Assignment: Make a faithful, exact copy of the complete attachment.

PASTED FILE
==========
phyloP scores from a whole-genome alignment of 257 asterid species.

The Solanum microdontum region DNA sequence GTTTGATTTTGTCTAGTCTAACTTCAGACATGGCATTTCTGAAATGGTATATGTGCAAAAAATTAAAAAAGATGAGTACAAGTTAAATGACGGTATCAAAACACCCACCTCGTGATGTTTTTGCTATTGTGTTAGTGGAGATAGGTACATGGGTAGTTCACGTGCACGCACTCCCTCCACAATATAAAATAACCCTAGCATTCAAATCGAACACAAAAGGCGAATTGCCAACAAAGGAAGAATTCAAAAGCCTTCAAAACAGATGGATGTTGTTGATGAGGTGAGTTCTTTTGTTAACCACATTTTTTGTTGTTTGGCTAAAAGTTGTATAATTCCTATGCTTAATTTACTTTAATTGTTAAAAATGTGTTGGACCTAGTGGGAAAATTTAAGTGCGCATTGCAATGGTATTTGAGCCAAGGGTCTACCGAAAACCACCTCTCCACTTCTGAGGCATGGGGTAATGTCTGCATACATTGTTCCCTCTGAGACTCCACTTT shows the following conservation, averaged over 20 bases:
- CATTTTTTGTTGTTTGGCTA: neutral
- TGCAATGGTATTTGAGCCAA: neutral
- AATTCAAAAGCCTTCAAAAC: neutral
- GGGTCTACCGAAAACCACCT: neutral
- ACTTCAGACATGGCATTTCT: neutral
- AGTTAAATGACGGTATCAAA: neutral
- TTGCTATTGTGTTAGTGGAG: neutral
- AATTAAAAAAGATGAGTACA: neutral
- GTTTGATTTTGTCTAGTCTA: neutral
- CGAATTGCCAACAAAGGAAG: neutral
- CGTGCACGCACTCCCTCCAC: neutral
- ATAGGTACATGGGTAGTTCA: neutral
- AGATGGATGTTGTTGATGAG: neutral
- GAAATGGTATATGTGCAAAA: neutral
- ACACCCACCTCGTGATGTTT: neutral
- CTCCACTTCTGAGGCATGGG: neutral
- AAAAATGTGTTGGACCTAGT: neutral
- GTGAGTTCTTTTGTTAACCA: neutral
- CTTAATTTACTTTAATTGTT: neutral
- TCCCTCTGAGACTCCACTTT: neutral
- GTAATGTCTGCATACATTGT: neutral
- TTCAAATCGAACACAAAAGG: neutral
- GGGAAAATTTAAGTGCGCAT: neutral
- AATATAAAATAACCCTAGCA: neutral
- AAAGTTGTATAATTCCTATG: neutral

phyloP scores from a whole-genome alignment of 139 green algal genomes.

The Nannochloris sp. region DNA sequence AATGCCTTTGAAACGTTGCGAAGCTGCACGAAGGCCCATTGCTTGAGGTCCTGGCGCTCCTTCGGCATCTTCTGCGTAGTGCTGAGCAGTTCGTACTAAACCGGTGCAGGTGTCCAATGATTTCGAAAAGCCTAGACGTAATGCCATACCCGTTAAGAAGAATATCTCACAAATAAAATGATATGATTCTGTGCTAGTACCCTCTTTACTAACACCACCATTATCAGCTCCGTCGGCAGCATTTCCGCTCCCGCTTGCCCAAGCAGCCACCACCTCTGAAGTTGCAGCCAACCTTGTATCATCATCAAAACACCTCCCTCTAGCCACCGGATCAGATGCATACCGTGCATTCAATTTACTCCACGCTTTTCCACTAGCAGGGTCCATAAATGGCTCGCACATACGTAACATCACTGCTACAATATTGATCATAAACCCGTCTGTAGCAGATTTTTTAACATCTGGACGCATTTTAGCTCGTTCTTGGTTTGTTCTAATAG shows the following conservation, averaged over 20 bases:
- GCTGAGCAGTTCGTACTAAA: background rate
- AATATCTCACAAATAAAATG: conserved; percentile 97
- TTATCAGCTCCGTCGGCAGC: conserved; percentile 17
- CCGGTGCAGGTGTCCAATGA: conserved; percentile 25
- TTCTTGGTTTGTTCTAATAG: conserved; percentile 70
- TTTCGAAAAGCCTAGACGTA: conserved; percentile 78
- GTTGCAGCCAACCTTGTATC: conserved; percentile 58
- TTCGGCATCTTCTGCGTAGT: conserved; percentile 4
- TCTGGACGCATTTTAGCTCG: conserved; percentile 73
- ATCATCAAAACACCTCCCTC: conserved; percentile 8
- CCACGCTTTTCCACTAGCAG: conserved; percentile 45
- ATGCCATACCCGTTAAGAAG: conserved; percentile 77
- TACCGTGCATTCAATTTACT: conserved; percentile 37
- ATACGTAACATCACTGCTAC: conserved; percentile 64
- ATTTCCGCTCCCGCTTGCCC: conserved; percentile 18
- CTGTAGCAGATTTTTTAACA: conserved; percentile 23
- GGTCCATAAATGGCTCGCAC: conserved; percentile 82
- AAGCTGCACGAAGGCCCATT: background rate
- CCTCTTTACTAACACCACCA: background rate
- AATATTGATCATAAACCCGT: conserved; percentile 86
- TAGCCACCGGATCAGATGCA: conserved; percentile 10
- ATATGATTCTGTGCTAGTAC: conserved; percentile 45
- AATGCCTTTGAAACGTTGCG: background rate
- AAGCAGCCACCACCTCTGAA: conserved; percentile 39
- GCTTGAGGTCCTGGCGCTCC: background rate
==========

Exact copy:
phyloP scores from a whole-genome alignment of 257 asterid species.

The Solanum microdontum region DNA sequence GTTTGATTTTGTCTAGTCTAACTTCAGACATGGCATTTCTGAAATGGTATATGTGCAAAAAATTAAAAAAGATGAGTACAAGTTAAATGACGGTATCAAAACACCCACCTCGTGATGTTTTTGCTATTGTGTTAGTGGAGATAGGTACATGGGTAGTTCACGTGCACGCACTCCCTCCACAATATAAAATAACCCTAGCATTCAAATCGAACACAAAAGGCGAATTGCCAACAAAGGAAGAATTCAAAAGCCTTCAAAACAGATGGATGTTGTTGATGAGGTGAGTTCTTTTGTTAACCACATTTTTTGTTGTTTGGCTAAAAGTTGTATAATTCCTATGCTTAATTTACTTTAATTGTTAAAAATGTGTTGGACCTAGTGGGAAAATTTAAGTGCGCATTGCAATGGTATTTGAGCCAAGGGTCTACCGAAAACCACCTCTCCACTTCTGAGGCATGGGGTAATGTCTGCATACATTGTTCCCTCTGAGACTCCACTTT shows the following conservation, averaged over 20 bases:
- CATTTTTTGTTGTTTGGCTA: neutral
- TGCAATGGTATTTGAGCCAA: neutral
- AATTCAAAAGCCTTCAAAAC: neutral
- GGGTCTACCGAAAACCACCT: neutral
- ACTTCAGACATGGCATTTCT: neutral
- AGTTAAATGACGGTATCAAA: neutral
- TTGCTATTGTGTTAGTGGAG: neutral
- AATTAAAAAAGATGAGTACA: neutral
- GTTTGATTTTGTCTAGTCTA: neutral
- CGAATTGCCAACAAAGGAAG: neutral
- CGTGCACGCACTCCCTCCAC: neutral
- ATAGGTACATGGGTAGTTCA: neutral
- AGATGGATGTTGTTGATGAG: neutral
- GAAATGGTATATGTGCAAAA: neutral
- ACACCCACCTCGTGATGTTT: neutral
- CTCCACTTCTGAGGCATGGG: neutral
- AAAAATGTGTTGGACCTAGT: neutral
- GTGAGTTCTTTTGTTAACCA: neutral
- CTTAATTTACTTTAATTGTT: neutral
- TCCCTCTGAGACTCCACTTT: neutral
- GTAATGTCTGCATACATTGT: neutral
- TTCAAATCGAACACAAAAGG: neutral
- GGGAAAATTTAAGTGCGCAT: neutral
- AATATAAAATAACCCTAGCA: neutral
- AAAGTTGTATAATTCCTATG: neutral

phyloP scores from a whole-genome alignment of 139 green algal genomes.

The Nannochloris sp. region DNA sequence AATGCCTTTGAAACGTTGCGAAGCTGCACGAAGGCCCATTGCTTGAGGTCCTGGCGCTCCTTCGGCATCTTCTGCGTAGTGCTGAGCAGTTCGTACTAAACCGGTGCAGGTGTCCAATGATTTCGAAAAGCCTAGACGTAATGCCATACCCGTTAAGAAGAATATCTCACAAATAAAATGATATGATTCTGTGCTAGTACCCTCTTTACTAACACCACCATTATCAGCTCCGTCGGCAGCATTTCCGCTCCCGCTTGCCCAAGCAGCCACCACCTCTGAAGTTGCAGCCAACCTTGTATCATCATCAAAACACCTCCCTCTAGCCACCGGATCAGATGCATACCGTGCATTCAATTTACTCCACGCTTTTCCACTAGCAGGGTCCATAAATGGCTCGCACATACGTAACATCACTGCTACAATATTGATCATAAACCCGTCTGTAGCAGATTTTTTAACATCTGGACGCATTTTAGCTCGTTCTTGGTTTGTTCTAATAG shows the following conservation, averaged over 20 bases:
- GCTGAGCAGTTCGTACTAAA: background rate
- AATATCTCACAAATAAAATG: conserved; percentile 97
- TTATCAGCTCCGTCGGCAGC: conserved; percentile 17
- CCGGTGCAGGTGTCCAATGA: conserved; percentile 25
- TTCTTGGTTTGTTCTAATAG: conserved; percentile 70
- TTTCGAAAAGCCTAGACGTA: conserved; percentile 78
- GTTGCAGCCAACCTTGTATC: conserved; percentile 58
- TTCGGCATCTTCTGCGTAGT: conserved; percentile 4
- TCTGGACGCATTTTAGCTCG: conserved; percentile 73
- ATCATCAAAACACCTCCCTC: conserved; percentile 8
- CCACGCTTTTCCACTAGCAG: conserved; percentile 45
- ATGCCATACCCGTTAAGAAG: conserved; percentile 77
- TACCGTGCATTCAATTTACT: conserved; percentile 37
- ATACGTAACATCACTGCTAC: conserved; percentile 64
- ATTTCCGCTCCCGCTTGCCC: conserved; percentile 18
- CTGTAGCAGATTTTTTAACA: conserved; percentile 23
- GGTCCATAAATGGCTCGCAC: conserved; percentile 82
- AAGCTGCACGAAGGCCCATT: background rate
- CCTCTTTACTAACACCACCA: background rate
- AATATTGATCATAAACCCGT: conserved; percentile 86
- TAGCCACCGGATCAGATGCA: conserved; percentile 10
- ATATGATTCTGTGCTAGTAC: conserved; percentile 45
- AATGCCTTTGAAACGTTGCG: background rate
- AAGCAGCCACCACCTCTGAA: conserved; percentile 39
- GCTTGAGGTCCTGGCGCTCC: background rate